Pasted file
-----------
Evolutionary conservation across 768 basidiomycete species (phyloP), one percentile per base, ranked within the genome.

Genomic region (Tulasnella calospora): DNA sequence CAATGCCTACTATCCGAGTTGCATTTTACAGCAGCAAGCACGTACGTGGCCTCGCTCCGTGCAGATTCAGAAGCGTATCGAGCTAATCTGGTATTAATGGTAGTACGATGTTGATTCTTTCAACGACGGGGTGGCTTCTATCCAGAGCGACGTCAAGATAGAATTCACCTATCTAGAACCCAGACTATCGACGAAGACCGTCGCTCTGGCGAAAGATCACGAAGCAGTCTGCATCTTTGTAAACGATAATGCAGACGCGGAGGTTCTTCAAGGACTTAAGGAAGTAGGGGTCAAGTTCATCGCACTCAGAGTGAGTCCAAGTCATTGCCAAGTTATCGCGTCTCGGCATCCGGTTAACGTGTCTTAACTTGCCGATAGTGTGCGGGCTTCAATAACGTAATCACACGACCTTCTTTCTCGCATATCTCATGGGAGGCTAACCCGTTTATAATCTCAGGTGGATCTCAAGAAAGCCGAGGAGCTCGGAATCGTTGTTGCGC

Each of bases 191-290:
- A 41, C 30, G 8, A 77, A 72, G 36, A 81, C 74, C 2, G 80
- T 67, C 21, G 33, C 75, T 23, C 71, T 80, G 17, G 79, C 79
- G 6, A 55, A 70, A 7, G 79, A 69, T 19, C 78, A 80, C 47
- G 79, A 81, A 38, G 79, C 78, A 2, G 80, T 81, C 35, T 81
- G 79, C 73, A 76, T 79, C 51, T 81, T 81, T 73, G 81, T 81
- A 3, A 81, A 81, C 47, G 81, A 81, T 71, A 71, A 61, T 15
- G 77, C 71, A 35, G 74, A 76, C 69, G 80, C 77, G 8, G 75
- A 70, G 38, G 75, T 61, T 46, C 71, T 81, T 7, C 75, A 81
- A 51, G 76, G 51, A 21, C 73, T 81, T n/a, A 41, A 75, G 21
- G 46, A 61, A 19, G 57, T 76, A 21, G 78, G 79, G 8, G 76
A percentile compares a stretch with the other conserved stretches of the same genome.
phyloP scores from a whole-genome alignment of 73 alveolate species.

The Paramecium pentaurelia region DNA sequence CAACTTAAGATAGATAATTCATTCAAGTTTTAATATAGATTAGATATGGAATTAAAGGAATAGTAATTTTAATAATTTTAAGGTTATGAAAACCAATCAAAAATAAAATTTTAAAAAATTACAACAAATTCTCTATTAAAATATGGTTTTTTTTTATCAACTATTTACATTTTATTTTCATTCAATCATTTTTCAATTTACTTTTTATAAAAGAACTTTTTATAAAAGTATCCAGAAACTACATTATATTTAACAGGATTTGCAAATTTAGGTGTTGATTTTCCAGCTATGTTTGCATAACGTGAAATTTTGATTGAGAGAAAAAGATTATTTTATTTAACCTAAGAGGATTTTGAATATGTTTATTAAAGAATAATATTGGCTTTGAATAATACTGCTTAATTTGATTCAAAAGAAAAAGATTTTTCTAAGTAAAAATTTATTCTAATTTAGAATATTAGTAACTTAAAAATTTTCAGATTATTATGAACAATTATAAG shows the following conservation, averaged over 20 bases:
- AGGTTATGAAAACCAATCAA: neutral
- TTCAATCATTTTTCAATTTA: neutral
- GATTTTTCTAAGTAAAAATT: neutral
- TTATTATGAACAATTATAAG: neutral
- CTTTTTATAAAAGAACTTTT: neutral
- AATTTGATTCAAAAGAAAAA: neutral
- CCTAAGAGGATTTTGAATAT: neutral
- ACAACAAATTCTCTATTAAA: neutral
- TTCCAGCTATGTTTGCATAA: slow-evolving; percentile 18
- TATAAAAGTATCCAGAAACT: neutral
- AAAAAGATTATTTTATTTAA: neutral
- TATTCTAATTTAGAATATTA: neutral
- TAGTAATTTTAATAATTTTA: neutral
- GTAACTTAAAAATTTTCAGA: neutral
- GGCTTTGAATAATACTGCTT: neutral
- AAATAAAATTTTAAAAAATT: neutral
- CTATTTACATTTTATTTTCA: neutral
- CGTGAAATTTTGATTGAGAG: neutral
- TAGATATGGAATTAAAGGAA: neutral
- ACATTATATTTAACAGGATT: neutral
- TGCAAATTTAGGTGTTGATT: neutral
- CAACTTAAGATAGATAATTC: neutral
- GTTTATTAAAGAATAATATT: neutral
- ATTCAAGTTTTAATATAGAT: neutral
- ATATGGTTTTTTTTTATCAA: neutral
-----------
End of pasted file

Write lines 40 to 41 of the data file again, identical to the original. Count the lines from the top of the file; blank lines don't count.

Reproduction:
- ATTCAAGTTTTAATATAGAT: neutral
- ATATGGTTTTTTTTTATCAA: neutral